Death in the rear view mirror.

Death is easier to deal with at a distance. Death is also easier to deal with in the abstract.

From a distance, death is not too imposing. Death is kind and not bad looking. Death is really polite at a distance. You can still have your dreams and the hope of having them fulfilled. There is no sense of urgency at a distance.

In the abstract, meaning when we are talking to people about their death and not ours, our conversations are filled with, oughts, shoulds, justs, and other simple answers. There is no personal context to muddy the waters of discussion.

However, death in the rearview mirror can be as imposing as the T-Rex in “Jurassic Park.” Its jaws are snapping and the mirror reminds us that “Objects are closer than they appear.”

Okay, it isn't Jurassic Park. Death is scary enough!
Okay, it isn’t Jurassic Park. Death is scary enough!

A dinosaur in the abstract is a discussion point. A dinosaur at your six is a matter of survival.

I know how I have been told to look at death. Believe me, I look at death a lot. Everyone I know that has insights into death (including me) have never died before. So, there is a bit of a credibility gap when anyone (including me) has anything profound to say about how anyone should face death.

How I think about death and my reaction to those thoughts reminds me to lean into the resurrection, the new heaven and earth, and everlasting life. Those thoughts give me strength. Although most of their strength is in the abstract and at a distance. I really do need to lean into those ideas and lean on Jesus more.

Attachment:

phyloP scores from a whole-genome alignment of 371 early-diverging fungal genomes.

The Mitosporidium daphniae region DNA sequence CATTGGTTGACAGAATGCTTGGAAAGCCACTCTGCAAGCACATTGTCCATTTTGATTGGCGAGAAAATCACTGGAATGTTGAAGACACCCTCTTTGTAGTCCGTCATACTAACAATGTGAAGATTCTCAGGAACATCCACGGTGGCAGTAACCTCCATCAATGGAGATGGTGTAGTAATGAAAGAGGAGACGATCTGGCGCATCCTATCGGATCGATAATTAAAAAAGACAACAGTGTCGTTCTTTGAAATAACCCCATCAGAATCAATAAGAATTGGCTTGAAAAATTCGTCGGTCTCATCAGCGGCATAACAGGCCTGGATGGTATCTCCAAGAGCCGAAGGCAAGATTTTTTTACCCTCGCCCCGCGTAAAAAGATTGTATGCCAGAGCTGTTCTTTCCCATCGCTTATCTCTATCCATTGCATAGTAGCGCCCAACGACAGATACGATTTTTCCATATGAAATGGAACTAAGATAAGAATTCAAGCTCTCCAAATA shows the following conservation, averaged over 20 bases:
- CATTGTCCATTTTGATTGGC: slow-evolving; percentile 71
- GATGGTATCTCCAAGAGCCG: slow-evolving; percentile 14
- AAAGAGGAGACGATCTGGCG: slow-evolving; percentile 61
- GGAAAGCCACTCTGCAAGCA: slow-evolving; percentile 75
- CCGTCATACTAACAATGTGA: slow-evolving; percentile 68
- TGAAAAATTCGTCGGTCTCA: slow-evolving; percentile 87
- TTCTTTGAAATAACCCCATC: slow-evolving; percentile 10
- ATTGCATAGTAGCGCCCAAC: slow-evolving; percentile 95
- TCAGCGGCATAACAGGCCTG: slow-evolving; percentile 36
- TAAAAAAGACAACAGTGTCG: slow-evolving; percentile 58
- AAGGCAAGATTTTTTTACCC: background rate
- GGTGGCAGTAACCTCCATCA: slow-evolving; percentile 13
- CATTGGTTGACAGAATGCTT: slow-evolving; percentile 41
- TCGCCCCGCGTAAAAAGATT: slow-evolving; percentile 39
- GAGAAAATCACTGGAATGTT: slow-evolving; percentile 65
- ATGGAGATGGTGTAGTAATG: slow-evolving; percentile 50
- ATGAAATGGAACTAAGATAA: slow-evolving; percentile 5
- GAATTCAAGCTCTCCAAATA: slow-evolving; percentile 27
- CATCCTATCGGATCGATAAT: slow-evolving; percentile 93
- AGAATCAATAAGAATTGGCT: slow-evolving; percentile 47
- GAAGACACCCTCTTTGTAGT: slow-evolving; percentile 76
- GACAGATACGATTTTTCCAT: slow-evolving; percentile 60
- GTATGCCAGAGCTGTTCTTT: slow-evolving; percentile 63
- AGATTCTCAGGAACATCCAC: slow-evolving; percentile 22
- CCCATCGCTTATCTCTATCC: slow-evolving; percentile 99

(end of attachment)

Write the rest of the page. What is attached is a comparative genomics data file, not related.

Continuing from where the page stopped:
Why do I say this? Because talking with people about death and dying should be filled with silence and reverence. It should be filled with questions over answers. In other words, I should step into the closeness and reality of death and sit with the holy awe of the mysteries of death and dying.

When I lean into Jesus at times when death is opening the car door and ready to become a passenger instead of a pursuer, I recognize that I am not alone. While there is a certain sense of fear and even panic, I am also reassured that I am not alone in this journey. I can be scared and know that God will hold my hand and walk with me on this journey.

I have seen death in the room. I have seen death sit with folks. I have seen every sort of emotion when death is in the room. What I need to see is Jesus sitting in the room, as well. I need to see him slowing building up the trust[1] in the person that is dying to help them make the transition from this life to the next.

Death, for me, is best viewed at a distance and in the abstract. However, it is always a present reality. Lord, give me the eyes to see you in these times and calm my fears.

[1] Jessica Kelley’s testimony at Woodland Hills Church: